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Thursday, December 14, 2006

December 14, 1960: Kennedy Election May Have Hinged on Phone Calls

The election of John Kennedy could have hinged on "a couple of phone calls." It was reported today that President Eisenhower said that was all it took to swing the Negro vote to the Democrats. The president was apparently referring to phone calls that Kennedy and his brother, Robert, made after the Rev. Dr. Martin Luther King Jr., was jailed in Georgia. One of the John Kennedy's calls was to Mrs. King. Robert Kennedy called the judge who had sentenced King and persuaded him to release King on bail. Some feared that King could be killed while in jail.

The National Review recently ran a piece entitled "President-Elect Nixon?" It concluded that, "Americans tend to resign themselves easily to political events, and it is notoriously difficult to stir up a sustained demand for investigations of electoral fraud. In fact the prestige of a politician seems never to be hurt even if he is generally recognized to have won -- as Senator Harry Truman did -- thanks to the tombstone vote."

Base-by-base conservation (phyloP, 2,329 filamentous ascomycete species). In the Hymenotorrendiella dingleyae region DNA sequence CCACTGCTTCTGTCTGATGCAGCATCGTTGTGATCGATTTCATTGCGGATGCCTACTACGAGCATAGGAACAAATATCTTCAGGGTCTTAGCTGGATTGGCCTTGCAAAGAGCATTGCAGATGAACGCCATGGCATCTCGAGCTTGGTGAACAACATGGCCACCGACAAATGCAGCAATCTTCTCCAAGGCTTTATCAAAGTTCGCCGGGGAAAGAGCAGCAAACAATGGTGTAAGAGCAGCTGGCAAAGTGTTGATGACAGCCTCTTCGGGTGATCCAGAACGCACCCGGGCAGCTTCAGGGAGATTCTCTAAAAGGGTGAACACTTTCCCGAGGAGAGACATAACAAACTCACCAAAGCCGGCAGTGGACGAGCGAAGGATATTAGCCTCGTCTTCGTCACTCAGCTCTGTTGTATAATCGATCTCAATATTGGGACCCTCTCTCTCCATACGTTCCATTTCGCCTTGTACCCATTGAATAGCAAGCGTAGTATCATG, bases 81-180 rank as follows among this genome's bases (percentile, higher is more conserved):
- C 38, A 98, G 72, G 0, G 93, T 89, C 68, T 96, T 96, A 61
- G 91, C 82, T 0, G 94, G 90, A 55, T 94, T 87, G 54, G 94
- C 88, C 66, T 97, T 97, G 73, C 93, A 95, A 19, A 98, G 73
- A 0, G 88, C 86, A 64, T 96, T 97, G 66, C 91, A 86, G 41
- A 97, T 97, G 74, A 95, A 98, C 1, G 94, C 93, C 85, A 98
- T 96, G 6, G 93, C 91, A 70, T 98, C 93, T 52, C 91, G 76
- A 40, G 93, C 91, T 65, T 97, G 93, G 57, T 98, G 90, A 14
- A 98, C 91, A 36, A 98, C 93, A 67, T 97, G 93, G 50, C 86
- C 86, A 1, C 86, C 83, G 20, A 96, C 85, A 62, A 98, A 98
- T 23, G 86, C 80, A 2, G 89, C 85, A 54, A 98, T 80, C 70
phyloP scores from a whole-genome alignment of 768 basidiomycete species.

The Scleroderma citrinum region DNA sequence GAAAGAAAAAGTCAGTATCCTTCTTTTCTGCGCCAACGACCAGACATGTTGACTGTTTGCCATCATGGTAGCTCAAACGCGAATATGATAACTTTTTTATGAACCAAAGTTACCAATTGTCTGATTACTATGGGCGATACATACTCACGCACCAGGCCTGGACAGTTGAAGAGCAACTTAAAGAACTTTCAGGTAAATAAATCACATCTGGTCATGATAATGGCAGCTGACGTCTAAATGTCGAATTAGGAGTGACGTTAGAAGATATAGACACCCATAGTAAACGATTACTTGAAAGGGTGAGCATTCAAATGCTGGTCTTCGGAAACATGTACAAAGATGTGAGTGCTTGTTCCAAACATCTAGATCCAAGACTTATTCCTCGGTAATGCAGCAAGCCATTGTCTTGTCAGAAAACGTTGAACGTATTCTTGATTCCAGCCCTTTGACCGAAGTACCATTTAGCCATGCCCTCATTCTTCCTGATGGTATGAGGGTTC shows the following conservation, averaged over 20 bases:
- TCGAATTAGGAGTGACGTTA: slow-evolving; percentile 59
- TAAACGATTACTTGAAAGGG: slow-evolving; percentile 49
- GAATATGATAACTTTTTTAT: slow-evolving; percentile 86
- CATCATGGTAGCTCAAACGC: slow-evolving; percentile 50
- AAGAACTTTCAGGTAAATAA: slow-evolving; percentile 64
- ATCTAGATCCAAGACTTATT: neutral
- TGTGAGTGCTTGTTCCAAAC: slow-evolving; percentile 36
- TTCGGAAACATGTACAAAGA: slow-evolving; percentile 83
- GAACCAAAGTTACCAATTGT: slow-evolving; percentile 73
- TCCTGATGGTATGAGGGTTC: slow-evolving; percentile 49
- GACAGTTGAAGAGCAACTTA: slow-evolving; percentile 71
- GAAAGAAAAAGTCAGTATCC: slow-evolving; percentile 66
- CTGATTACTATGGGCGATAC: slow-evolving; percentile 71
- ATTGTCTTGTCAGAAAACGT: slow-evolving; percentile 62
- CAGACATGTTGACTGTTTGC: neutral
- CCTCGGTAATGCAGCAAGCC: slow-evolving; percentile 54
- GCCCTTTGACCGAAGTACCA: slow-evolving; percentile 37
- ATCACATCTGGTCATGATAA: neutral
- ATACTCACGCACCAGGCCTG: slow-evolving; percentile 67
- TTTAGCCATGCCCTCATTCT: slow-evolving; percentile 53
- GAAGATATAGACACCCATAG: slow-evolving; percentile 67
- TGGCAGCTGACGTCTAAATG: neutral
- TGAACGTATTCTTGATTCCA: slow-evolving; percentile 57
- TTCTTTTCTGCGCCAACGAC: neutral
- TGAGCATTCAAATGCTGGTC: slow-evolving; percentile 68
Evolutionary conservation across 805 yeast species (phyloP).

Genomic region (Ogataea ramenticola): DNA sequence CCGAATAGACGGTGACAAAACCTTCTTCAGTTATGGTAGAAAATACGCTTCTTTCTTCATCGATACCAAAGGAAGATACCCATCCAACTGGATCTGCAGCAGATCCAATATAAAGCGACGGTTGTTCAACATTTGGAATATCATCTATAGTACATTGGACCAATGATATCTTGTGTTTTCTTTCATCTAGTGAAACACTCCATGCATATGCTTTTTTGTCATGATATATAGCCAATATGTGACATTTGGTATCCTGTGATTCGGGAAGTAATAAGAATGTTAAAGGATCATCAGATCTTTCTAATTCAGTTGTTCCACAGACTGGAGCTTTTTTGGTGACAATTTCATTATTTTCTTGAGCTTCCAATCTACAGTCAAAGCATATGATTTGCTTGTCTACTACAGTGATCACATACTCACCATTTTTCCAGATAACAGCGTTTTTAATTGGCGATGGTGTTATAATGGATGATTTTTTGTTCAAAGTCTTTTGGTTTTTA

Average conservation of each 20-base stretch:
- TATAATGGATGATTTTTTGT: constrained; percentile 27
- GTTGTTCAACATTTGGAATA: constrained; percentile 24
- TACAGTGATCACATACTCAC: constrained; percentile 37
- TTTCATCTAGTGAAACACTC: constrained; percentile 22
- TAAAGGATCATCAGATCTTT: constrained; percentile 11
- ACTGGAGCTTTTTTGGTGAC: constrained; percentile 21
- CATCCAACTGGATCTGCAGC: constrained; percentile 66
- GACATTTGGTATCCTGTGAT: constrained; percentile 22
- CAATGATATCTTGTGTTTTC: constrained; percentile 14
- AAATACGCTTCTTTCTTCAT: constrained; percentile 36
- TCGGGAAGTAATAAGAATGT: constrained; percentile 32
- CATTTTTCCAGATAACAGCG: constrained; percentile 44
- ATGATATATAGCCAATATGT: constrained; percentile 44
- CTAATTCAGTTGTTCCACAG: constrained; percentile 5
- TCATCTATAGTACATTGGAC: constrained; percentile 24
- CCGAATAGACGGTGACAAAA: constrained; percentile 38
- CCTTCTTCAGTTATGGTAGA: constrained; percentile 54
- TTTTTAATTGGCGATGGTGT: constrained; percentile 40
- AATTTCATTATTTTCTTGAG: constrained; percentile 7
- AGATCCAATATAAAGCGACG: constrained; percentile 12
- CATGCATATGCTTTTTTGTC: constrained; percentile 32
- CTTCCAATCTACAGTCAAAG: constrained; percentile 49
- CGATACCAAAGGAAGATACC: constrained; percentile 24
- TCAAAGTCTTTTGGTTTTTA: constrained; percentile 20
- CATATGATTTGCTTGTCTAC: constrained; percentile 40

It was reported today that James R. Killian, who served as President Eisenhower's first special assistant for science and technology, believes the nation is spending too much money on space programs. He suggested the billions could be better spent on defense, education and deteriorating urban neighborhoods.

The French Army in Algeria shot and killed to European demonstrators, as protests there continued. To date, 108 Moslems and six Europeans have been killed in clashes with security forces.

In the Congo Antoine Gizenga, who the New York Times describes as a "Communist sympathizer," said he represented the country's lawful government. Gizenga was vice premier under Patrice Lumumba.


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